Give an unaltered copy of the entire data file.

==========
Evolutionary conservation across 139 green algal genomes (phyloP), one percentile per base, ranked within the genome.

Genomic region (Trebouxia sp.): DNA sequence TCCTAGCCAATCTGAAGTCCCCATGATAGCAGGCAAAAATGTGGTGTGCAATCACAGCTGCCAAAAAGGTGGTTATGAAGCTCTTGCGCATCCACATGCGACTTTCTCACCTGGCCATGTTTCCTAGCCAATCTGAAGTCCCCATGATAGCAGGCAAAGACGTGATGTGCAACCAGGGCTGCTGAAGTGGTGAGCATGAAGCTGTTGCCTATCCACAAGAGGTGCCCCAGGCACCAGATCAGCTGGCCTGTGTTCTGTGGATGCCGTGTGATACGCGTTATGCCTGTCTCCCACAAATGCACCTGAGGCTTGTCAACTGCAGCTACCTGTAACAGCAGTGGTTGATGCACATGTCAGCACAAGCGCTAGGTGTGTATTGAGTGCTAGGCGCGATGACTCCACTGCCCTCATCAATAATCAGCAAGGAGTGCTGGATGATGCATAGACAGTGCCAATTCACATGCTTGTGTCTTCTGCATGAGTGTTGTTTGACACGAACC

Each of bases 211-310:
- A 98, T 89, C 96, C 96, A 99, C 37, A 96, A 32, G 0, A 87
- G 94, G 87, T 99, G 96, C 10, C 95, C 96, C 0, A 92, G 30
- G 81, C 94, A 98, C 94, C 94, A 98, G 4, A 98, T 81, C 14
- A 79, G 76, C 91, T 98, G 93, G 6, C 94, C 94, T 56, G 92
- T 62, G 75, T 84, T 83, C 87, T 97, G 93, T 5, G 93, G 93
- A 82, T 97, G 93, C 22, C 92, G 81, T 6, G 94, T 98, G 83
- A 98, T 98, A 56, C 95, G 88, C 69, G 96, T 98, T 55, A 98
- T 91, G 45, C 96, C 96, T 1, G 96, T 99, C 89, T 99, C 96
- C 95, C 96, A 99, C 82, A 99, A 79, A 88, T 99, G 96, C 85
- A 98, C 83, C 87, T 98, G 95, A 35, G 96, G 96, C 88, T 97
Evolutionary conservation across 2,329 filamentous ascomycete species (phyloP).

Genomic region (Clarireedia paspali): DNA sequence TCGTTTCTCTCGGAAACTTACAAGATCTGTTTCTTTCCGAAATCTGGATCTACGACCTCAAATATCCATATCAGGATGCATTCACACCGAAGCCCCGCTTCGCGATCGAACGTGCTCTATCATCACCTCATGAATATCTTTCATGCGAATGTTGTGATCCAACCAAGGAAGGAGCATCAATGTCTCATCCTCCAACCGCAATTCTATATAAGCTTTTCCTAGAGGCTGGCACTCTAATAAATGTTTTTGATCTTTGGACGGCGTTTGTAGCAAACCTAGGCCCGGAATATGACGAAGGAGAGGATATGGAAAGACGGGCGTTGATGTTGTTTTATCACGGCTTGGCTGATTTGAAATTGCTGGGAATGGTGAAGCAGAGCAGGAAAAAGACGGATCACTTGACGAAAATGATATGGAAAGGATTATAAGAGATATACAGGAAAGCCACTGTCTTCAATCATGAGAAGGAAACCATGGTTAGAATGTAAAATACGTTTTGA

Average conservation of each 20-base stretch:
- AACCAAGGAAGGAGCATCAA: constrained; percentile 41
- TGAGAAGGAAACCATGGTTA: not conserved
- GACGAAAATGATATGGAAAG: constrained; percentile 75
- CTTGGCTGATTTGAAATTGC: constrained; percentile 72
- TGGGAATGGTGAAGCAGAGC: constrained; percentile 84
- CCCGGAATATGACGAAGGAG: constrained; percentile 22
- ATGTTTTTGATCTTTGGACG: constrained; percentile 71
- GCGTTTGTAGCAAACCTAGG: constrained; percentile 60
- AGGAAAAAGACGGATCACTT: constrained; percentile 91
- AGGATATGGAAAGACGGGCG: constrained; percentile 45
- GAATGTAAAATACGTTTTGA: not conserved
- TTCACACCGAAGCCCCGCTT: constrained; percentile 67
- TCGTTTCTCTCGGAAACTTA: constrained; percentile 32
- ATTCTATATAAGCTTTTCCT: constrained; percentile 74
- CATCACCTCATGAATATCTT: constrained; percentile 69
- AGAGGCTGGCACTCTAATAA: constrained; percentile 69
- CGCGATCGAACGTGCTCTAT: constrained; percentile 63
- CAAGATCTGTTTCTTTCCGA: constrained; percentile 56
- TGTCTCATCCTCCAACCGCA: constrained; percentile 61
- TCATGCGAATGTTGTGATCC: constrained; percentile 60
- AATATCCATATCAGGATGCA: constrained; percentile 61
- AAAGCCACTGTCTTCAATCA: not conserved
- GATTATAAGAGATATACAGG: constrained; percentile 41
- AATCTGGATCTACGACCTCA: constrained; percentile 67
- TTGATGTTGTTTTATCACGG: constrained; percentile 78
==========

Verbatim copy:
Evolutionary conservation across 139 green algal genomes (phyloP), one percentile per base, ranked within the genome.

Genomic region (Trebouxia sp.): DNA sequence TCCTAGCCAATCTGAAGTCCCCATGATAGCAGGCAAAAATGTGGTGTGCAATCACAGCTGCCAAAAAGGTGGTTATGAAGCTCTTGCGCATCCACATGCGACTTTCTCACCTGGCCATGTTTCCTAGCCAATCTGAAGTCCCCATGATAGCAGGCAAAGACGTGATGTGCAACCAGGGCTGCTGAAGTGGTGAGCATGAAGCTGTTGCCTATCCACAAGAGGTGCCCCAGGCACCAGATCAGCTGGCCTGTGTTCTGTGGATGCCGTGTGATACGCGTTATGCCTGTCTCCCACAAATGCACCTGAGGCTTGTCAACTGCAGCTACCTGTAACAGCAGTGGTTGATGCACATGTCAGCACAAGCGCTAGGTGTGTATTGAGTGCTAGGCGCGATGACTCCACTGCCCTCATCAATAATCAGCAAGGAGTGCTGGATGATGCATAGACAGTGCCAATTCACATGCTTGTGTCTTCTGCATGAGTGTTGTTTGACACGAACC

Each of bases 211-310:
- A 98, T 89, C 96, C 96, A 99, C 37, A 96, A 32, G 0, A 87
- G 94, G 87, T 99, G 96, C 10, C 95, C 96, C 0, A 92, G 30
- G 81, C 94, A 98, C 94, C 94, A 98, G 4, A 98, T 81, C 14
- A 79, G 76, C 91, T 98, G 93, G 6, C 94, C 94, T 56, G 92
- T 62, G 75, T 84, T 83, C 87, T 97, G 93, T 5, G 93, G 93
- A 82, T 97, G 93, C 22, C 92, G 81, T 6, G 94, T 98, G 83
- A 98, T 98, A 56, C 95, G 88, C 69, G 96, T 98, T 55, A 98
- T 91, G 45, C 96, C 96, T 1, G 96, T 99, C 89, T 99, C 96
- C 95, C 96, A 99, C 82, A 99, A 79, A 88, T 99, G 96, C 85
- A 98, C 83, C 87, T 98, G 95, A 35, G 96, G 96, C 88, T 97
Evolutionary conservation across 2,329 filamentous ascomycete species (phyloP).

Genomic region (Clarireedia paspali): DNA sequence TCGTTTCTCTCGGAAACTTACAAGATCTGTTTCTTTCCGAAATCTGGATCTACGACCTCAAATATCCATATCAGGATGCATTCACACCGAAGCCCCGCTTCGCGATCGAACGTGCTCTATCATCACCTCATGAATATCTTTCATGCGAATGTTGTGATCCAACCAAGGAAGGAGCATCAATGTCTCATCCTCCAACCGCAATTCTATATAAGCTTTTCCTAGAGGCTGGCACTCTAATAAATGTTTTTGATCTTTGGACGGCGTTTGTAGCAAACCTAGGCCCGGAATATGACGAAGGAGAGGATATGGAAAGACGGGCGTTGATGTTGTTTTATCACGGCTTGGCTGATTTGAAATTGCTGGGAATGGTGAAGCAGAGCAGGAAAAAGACGGATCACTTGACGAAAATGATATGGAAAGGATTATAAGAGATATACAGGAAAGCCACTGTCTTCAATCATGAGAAGGAAACCATGGTTAGAATGTAAAATACGTTTTGA

Average conservation of each 20-base stretch:
- AACCAAGGAAGGAGCATCAA: constrained; percentile 41
- TGAGAAGGAAACCATGGTTA: not conserved
- GACGAAAATGATATGGAAAG: constrained; percentile 75
- CTTGGCTGATTTGAAATTGC: constrained; percentile 72
- TGGGAATGGTGAAGCAGAGC: constrained; percentile 84
- CCCGGAATATGACGAAGGAG: constrained; percentile 22
- ATGTTTTTGATCTTTGGACG: constrained; percentile 71
- GCGTTTGTAGCAAACCTAGG: constrained; percentile 60
- AGGAAAAAGACGGATCACTT: constrained; percentile 91
- AGGATATGGAAAGACGGGCG: constrained; percentile 45
- GAATGTAAAATACGTTTTGA: not conserved
- TTCACACCGAAGCCCCGCTT: constrained; percentile 67
- TCGTTTCTCTCGGAAACTTA: constrained; percentile 32
- ATTCTATATAAGCTTTTCCT: constrained; percentile 74
- CATCACCTCATGAATATCTT: constrained; percentile 69
- AGAGGCTGGCACTCTAATAA: constrained; percentile 69
- CGCGATCGAACGTGCTCTAT: constrained; percentile 63
- CAAGATCTGTTTCTTTCCGA: constrained; percentile 56
- TGTCTCATCCTCCAACCGCA: constrained; percentile 61
- TCATGCGAATGTTGTGATCC: constrained; percentile 60
- AATATCCATATCAGGATGCA: constrained; percentile 61
- AAAGCCACTGTCTTCAATCA: not conserved
- GATTATAAGAGATATACAGG: constrained; percentile 41
- AATCTGGATCTACGACCTCA: constrained; percentile 67
- TTGATGTTGTTTTATCACGG: constrained; percentile 78